It is the responsibility of every business owner to know what is required of them from the federal government. Making sense of these requirements can be difficult, however. While the exact specifications are unique to each business, there are always going to be requisites. To learn what may be required of your business, take a look at this simple, short guide.
Federal Business Licenses
The most basic requirement for businesses is the Federal Business License. You might be surprised to learn that most businesses do not require a license. The federal government only regulates businesses in certain areas. To be certain, you should research whether your industry requires a license. The most common fields you must be licensed to operate in are:
- Preparation and selling of food – To learn more, contact the Food and Drug Administration (FDA).
- Drug manufacturing – Again, you should contact the Food and Drug Administration.
- Broadcasting – The Federal Communications Commission (FCC) handles all broadcasting companies.
- Transportation – Contact the Department of Transportation (DOT).
- Investment advising – All investment advising firms should contact the Securities and Exchange Commission (SEC).
- Alcohol, tobacco, or firearms – Contact the Bureau of Alcohol, Tobacco, Firearms, and Explosives (AFT)
- Agriculture – The U.S. Department of Agriculture handles these businesses.
Specific licenses may also be required for the transportation of animals, businesses interacting with the environment, or mining or drilling.
Employer Identification Numbers
While a license may not be required for your business, an employer identification number most likely is. The only businesses that are exempt are sole proprietors who will not have any employees. Even if you are operating your business alone, you should check to make sure you are exempt from this requirement because some sole proprietors must still register an employer identification number, or EIN. Your EIN will be used for tax reasons, tracking your business and all businesses you interact with. It may be possible for you to acquire your EIN by applying online instead of in person. Learn more about the requirements for employer identification numbers on the IRS website.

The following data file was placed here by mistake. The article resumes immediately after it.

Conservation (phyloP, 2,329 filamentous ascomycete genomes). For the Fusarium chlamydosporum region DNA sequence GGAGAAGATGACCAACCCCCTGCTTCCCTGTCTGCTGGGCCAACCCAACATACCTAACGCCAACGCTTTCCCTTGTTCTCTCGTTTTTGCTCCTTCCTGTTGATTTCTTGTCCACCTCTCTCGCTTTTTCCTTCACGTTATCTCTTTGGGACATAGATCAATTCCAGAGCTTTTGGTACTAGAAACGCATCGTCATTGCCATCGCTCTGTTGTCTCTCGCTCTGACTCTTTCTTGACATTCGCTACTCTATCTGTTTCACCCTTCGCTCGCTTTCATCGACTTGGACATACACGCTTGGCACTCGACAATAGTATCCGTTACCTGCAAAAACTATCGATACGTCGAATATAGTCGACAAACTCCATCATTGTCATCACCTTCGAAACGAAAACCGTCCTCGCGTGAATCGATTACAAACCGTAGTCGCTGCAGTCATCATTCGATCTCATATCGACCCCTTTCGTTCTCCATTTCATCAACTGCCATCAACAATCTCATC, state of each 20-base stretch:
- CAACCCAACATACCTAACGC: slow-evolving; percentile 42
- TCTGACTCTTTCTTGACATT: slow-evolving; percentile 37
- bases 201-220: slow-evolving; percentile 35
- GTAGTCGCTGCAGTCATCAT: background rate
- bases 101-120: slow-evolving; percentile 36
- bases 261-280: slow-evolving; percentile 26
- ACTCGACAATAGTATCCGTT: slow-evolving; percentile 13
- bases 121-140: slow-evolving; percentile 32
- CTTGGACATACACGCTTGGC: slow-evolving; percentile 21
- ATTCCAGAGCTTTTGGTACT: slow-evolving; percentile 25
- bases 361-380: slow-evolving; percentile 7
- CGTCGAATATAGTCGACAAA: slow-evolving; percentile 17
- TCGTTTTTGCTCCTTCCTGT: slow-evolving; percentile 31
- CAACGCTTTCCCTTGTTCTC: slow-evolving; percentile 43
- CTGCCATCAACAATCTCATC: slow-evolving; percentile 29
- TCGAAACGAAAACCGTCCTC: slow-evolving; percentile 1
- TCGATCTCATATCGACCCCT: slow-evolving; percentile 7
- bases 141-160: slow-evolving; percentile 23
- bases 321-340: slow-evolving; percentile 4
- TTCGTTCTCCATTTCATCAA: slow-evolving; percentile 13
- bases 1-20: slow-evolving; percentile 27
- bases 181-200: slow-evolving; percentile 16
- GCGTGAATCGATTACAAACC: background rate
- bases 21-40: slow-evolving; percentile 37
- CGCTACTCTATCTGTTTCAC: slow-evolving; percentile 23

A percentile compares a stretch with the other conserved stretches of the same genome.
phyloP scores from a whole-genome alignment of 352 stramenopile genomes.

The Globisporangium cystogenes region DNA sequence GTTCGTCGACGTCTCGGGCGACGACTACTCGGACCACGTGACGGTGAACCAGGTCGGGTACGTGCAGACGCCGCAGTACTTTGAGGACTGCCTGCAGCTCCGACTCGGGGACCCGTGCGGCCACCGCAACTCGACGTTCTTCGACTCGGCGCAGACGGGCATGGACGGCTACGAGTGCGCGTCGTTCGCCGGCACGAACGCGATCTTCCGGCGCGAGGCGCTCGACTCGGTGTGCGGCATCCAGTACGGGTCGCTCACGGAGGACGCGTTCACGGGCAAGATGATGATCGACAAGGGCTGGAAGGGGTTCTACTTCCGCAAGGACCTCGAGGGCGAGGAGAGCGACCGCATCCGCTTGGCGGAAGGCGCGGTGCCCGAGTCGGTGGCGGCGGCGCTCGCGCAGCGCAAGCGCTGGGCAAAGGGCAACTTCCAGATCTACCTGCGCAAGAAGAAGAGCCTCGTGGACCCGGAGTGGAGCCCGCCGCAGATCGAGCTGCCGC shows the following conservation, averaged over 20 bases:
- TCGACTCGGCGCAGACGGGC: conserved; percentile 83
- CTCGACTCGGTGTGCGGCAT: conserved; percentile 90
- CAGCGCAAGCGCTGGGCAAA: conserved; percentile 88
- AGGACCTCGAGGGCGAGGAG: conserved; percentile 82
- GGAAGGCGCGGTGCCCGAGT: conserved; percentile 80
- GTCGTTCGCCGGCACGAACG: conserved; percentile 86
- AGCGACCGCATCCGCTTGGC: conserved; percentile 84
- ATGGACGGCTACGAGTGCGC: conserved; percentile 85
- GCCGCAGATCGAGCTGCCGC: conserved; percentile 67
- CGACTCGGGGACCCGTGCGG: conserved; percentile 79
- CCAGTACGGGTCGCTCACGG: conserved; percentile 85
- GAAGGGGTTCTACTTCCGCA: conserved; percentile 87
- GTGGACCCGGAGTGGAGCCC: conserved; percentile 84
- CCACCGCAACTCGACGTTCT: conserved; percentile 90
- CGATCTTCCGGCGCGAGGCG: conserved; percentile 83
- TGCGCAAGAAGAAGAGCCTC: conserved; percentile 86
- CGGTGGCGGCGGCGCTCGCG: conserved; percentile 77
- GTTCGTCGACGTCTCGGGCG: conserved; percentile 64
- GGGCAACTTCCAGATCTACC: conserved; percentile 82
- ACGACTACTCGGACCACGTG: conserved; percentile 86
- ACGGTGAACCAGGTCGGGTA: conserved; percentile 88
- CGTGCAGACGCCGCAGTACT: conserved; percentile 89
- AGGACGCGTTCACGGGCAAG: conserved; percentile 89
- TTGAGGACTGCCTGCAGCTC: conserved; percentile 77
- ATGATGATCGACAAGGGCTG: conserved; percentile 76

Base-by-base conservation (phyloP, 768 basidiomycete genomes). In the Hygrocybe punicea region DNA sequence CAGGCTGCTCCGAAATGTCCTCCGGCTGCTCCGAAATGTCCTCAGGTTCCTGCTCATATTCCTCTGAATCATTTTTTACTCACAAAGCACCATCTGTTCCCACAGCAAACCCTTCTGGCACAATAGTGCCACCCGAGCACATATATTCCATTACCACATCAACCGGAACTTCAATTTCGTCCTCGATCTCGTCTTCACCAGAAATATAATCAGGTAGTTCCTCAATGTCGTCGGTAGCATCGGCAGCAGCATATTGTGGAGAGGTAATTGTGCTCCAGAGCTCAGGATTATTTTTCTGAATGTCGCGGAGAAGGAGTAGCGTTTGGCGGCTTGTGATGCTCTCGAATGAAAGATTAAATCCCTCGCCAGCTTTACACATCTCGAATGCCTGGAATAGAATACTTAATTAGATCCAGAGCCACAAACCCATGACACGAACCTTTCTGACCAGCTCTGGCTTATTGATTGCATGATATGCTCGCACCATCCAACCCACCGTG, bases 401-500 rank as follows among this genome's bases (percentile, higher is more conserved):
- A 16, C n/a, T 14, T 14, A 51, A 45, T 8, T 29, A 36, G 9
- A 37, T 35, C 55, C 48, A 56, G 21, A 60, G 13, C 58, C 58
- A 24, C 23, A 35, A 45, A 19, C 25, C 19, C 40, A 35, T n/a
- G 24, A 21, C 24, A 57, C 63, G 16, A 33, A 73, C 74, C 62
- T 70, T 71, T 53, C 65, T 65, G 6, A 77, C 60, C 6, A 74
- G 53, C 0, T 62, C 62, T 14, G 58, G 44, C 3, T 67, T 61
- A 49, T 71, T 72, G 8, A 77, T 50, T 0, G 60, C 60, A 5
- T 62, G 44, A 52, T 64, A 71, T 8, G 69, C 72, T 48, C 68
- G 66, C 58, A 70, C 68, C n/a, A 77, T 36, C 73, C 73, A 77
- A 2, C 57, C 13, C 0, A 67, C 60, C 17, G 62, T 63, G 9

Determining Your Business Structure
You should also determine what kind of business structure your company follows. Different paperwork will be necessary depending on your chosen structure. The biggest difference this decision will make is when paying taxes. The most common business structures are:
- Sole Proprietor – If you are the only person associated with your company, it is a sole proprietor business. These kinds of companies simply pay taxes through their personal tax returns. Remember that sole proprietors cannot have partners or employees.
- Partnership – Businesses with two or a small group of owners are considered partnerships; however, it is also possible for companies with just a few employees to be considered a larger company. Again, partnerships pay taxes through the personal tax returns of the owners.
- Corporation – These are the most common kinds of business and are defined as being distinct from the owner or owners. Taxes are paid through the corporation for these kinds of companies.
- Non-profit – If no profits are earned, your business counts as a non-profit organization. Other requirements also apply, however. Non-profits are not required to pay taxes, but they must fill out other paperwork to show that they are not making profits.
- Limited Liability Company – Finally, a limited liability company, or LLC, is a hybrid between a partnership and a corporation. Owners receive a personal liability shield, but taxes are paid like a partnership.
Remember that this guide is only meant to serve as an introduction to federal business license information. Local governments and state governments may also have unique restrictions and requirements that cannot be listed here. The best course of action is to check with a local governing organization to ensure you are meeting all requirements at a local, state, and federal level. Ultimately, however, it is your responsibility to be well-informed about the requirements that are placed on your business.
The content on our website is only meant to provide general information and is not legal advice. We make our best efforts to make sure the information is accurate, but we cannot guarantee it. Do not rely on the content as legal advice. For assistance with legal problems or for a legal inquiry please contact you attorney.